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MGM's IPO REIT Debuts: Ante Up? Pass> Buy In? Fold?


The MGP's opening hand at around $21 a share seems pricey out of the gate.

It's lots of financial engineering piled atop a single assumption: Las Vegas is on a roll.

Best upside will come later if management can make savvy acquisitions.

"The poker player learns that sometimes both science and common sense are wrong; that the bumble bee can fly; that perhaps, one should never trust an expert; that there's more things in Heaven, and Earth than are dreamt by those with an academic bent…"

David Mamet, playwright

In an IPO-starved market, MGM's REIT, MGM Growth Properties, LLC (Pending:MGP) has debuted to a potentially full table of potentially hungry investors, many feeling lucky, ready to ante up now that MGM has started to deal. We've gone through the company's S-11 filing and found no surprises. The REIT is essentially a nifty piece of financial engineering, superior in concept to other hotel/gaming/REITs. Yet in our view, it doesn't go far enough in solving the fundamental longer-term strategic issues of MGM. We'd like to have seen moves to program sturdier action to deleverage the balance sheet, sell off regional assets, even lower its overly heavy Las Vegas asset portfolio (62%).

In effect, Las Vegas is to MGM (NYSE: MGM) what Macau is to Wynn (NASDAQ: WYNN). And reading through the S-11, it becomes clearer by the page that as Las Vegas goes, so goes MGM. Its regional casinos comprise 12% of its portfolio and current Macau property 26%. (This will change when its new Cotai project opens early in 2017). But two-thirds of the MGP future lies on the Las Vegas Strip - make no mistake about it.

We say this because while its regional casinos in Detroit and Mississippi are reasonably stable (Detroit has shown a little life lately while Mississippi languishes), their long-term growth potential remains minimal. They are currently about where they will be five years from now depending on macroeconomic factors. For a company whose stated strategic positioning is in lodging, retail, entertainment and gaming diversity aimed at Las Vegas tourists and conventioneers, it's tough to see where regional gaming properties really fit. However going forward, MGP may bring something to the regional party, as we will show later.

MGM's new development in Springfield, Massachusetts, due to open in 2018, will exacerbate the regional over-commitment into an area that from day one will be challenged by robust competition and questionable geography. Contrary-wise, its National Harbor development in Maryland, due to open at the end of this year, is a clear winner in the making. Yet, when all the shekels are gathered and counted, MGM's lifeblood is Las Vegas. And any hammer blows to the town possibly coming from an economic downturn could really shake up the assumptions of the MGP prospectus.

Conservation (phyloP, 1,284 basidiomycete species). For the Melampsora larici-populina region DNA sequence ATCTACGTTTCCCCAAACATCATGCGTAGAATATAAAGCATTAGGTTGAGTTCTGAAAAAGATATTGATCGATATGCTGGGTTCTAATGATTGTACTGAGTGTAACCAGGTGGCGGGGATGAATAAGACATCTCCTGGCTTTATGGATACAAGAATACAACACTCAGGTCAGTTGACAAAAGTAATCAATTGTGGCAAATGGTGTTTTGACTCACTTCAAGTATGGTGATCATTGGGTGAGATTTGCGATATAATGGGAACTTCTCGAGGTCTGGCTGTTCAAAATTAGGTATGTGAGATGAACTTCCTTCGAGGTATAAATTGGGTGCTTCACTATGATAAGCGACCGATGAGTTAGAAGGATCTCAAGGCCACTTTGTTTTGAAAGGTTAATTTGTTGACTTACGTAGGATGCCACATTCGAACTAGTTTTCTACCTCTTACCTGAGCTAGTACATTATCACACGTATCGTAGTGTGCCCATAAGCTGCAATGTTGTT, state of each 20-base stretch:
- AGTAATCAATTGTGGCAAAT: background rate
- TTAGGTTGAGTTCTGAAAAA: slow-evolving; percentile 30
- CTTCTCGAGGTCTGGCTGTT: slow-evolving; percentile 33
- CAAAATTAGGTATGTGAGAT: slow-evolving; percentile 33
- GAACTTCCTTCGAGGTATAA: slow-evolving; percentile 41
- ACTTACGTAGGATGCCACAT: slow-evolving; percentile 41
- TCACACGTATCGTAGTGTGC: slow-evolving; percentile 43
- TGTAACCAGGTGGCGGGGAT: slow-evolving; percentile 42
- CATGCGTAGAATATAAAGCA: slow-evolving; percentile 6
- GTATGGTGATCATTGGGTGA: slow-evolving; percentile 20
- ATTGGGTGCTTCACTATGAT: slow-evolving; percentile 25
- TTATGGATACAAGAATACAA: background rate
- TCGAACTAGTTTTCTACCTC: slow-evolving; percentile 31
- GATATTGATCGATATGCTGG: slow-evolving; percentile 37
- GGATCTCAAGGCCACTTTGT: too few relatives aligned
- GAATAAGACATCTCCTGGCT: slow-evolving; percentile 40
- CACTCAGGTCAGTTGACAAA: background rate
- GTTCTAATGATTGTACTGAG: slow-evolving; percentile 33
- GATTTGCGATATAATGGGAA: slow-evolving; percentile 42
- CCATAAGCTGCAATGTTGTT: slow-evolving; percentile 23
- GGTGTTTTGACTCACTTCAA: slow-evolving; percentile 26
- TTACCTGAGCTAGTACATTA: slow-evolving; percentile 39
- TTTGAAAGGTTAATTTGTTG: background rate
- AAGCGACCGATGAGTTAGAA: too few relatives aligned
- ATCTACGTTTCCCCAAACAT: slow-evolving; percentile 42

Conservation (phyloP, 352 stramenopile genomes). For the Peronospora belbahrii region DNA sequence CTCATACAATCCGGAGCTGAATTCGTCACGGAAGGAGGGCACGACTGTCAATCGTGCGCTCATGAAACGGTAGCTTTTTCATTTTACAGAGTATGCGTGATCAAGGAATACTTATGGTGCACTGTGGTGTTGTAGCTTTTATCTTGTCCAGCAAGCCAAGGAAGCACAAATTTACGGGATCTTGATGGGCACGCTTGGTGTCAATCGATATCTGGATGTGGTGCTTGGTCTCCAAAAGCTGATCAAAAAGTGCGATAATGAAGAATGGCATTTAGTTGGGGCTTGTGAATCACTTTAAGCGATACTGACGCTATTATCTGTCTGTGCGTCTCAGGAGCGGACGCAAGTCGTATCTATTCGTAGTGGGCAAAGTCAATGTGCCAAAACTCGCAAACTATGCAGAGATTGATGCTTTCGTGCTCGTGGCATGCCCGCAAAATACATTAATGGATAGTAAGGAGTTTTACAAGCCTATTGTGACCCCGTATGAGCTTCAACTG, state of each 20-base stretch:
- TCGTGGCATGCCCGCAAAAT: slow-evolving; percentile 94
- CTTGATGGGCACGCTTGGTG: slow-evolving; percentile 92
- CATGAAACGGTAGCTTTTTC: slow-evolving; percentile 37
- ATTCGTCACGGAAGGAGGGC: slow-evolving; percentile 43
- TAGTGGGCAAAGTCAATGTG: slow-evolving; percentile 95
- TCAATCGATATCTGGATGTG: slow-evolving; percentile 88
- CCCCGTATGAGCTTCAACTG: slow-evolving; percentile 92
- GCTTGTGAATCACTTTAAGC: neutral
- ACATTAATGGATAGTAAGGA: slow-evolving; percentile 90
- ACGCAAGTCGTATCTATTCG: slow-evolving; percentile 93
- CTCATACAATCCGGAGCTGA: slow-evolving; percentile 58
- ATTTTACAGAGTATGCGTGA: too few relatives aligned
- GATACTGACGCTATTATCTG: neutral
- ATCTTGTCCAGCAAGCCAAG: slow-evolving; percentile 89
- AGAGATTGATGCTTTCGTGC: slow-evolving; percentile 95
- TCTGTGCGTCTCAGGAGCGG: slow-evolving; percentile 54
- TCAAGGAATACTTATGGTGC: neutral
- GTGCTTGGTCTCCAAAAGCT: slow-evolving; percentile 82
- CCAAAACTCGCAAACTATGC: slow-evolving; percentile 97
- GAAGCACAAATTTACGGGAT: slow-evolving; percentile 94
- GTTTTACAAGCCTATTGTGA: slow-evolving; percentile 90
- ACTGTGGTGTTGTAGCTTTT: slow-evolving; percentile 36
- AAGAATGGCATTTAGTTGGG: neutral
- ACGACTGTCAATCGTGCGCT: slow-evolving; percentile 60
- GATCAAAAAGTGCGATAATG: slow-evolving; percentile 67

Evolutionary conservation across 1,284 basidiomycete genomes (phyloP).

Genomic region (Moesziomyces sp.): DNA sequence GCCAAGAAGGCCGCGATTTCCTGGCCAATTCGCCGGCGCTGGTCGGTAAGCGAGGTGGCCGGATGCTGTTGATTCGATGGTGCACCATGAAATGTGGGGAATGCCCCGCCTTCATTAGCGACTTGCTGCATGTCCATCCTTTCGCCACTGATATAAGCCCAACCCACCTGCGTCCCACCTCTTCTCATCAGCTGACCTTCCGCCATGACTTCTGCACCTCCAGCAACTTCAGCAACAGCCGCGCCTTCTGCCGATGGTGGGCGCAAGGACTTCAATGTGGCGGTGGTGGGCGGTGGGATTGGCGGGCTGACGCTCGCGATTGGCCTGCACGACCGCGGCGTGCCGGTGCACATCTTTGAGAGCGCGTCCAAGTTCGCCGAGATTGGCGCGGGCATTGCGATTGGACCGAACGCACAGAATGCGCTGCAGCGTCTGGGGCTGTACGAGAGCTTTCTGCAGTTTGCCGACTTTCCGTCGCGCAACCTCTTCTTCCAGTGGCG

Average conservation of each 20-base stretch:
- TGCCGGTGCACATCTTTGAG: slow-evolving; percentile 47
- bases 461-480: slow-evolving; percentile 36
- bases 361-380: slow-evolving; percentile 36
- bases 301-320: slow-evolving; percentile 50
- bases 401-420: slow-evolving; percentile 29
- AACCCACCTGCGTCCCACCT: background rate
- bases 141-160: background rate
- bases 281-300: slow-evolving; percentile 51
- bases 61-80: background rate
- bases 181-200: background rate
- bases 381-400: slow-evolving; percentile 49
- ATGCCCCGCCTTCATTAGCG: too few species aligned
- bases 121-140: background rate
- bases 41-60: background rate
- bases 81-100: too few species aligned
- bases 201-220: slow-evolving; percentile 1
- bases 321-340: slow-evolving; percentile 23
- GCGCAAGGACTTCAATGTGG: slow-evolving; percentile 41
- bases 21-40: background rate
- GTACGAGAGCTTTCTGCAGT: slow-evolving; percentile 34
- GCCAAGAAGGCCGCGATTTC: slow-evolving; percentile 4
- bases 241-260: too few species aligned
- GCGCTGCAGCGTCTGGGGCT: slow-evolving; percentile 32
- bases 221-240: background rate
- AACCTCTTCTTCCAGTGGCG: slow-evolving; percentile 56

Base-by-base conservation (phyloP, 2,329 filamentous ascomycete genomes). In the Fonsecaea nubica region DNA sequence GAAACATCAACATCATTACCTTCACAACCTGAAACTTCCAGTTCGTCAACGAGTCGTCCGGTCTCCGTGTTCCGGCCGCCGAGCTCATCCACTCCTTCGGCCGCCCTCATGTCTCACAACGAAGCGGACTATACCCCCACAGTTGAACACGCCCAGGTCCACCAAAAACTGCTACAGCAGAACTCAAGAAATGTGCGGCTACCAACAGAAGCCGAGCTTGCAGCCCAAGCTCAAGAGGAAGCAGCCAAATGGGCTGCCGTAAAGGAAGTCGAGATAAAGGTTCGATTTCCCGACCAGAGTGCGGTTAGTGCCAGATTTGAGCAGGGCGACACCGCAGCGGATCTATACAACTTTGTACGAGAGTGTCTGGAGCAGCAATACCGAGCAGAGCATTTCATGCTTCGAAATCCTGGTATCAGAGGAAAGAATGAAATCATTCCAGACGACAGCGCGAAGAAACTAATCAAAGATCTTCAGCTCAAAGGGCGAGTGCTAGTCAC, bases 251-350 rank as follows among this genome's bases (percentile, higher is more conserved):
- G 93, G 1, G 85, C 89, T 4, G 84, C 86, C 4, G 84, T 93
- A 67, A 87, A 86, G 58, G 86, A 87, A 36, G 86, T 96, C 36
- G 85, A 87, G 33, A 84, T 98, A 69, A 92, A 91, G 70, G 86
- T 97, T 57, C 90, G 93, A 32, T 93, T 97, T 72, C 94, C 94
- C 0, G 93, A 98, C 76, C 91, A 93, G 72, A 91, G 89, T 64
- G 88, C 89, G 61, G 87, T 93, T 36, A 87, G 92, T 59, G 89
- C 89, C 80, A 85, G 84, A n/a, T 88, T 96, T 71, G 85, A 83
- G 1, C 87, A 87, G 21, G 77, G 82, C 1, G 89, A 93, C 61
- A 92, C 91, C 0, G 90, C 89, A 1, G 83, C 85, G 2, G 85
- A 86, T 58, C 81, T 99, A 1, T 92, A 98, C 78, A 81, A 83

This is the Janus face of market jitters about the Macau downdraft that battered the shares of Las Vegas Sands (NYSE:LVS) and Wynn last year. Only until that storm began to subside in Q4 did analysts feel a bit better about Macau heavy shares. During the beating those shares were taking last year, many analysts cited MGM's strong Las Vegas presence vs. its 26% Macau dependency, as a better bet.

We didn't agree with that view but did and continue to like MGM's Vegas asset base. We believed that if the company moved to correct the distortions in its strategy, it was clearly a buy. There were stirrings that MGM would move in that direction and we liked the $20-ish shares at first to go to $35. Then when management announced its Profit Growth Plan, aimed at adding $300 million in EBITDA - we agreed it was fine. Yet, we didn't see that initiative as anything exciting enough to call a buy on the shares. Instead, we reduced our target to $30.

When the announcement came last August of the parent-controlled REIT, we again dropped our target to a hold. We wanted to see the mechanics and pricing of the deal before re-evaluating the shares. We aren't fans of gaming REITs at all, but did believe the MGP design was better than most when it was first announced.

Would-be investors in the MGP IPO above all need to feel highly confident that Las Vegas' recent recovery from its 2009 nadir will continue. If it doesn't, if the tourist/convention market takes a hit from a sagging economy, in the 2016-2018 FYs, MGP shares will wallow in the mid-teens or worse in our view.

Basics and Valuation

The company is offering 57,500,000 Class A common shares at $21, hoping to raise $1.207 billion. (The total includes a 5% of the issue reserved for insiders). The Class B shares will remain with the MGM parent controlling 51% of the subsidiary.

At the outset, the carve out portfolio will consist of: Mandalay Bay, The Mirage, New York New York, Luxor, Monte Carlo, Excalibur, The Park, MGM Detroit, Gold Strike and Beau Rivage (Mississippi).

The building boodle will contain 24,466 rooms, 2.5 million square feet of convention space, 100 retail outlets, 200 food and beverage outlets and 20...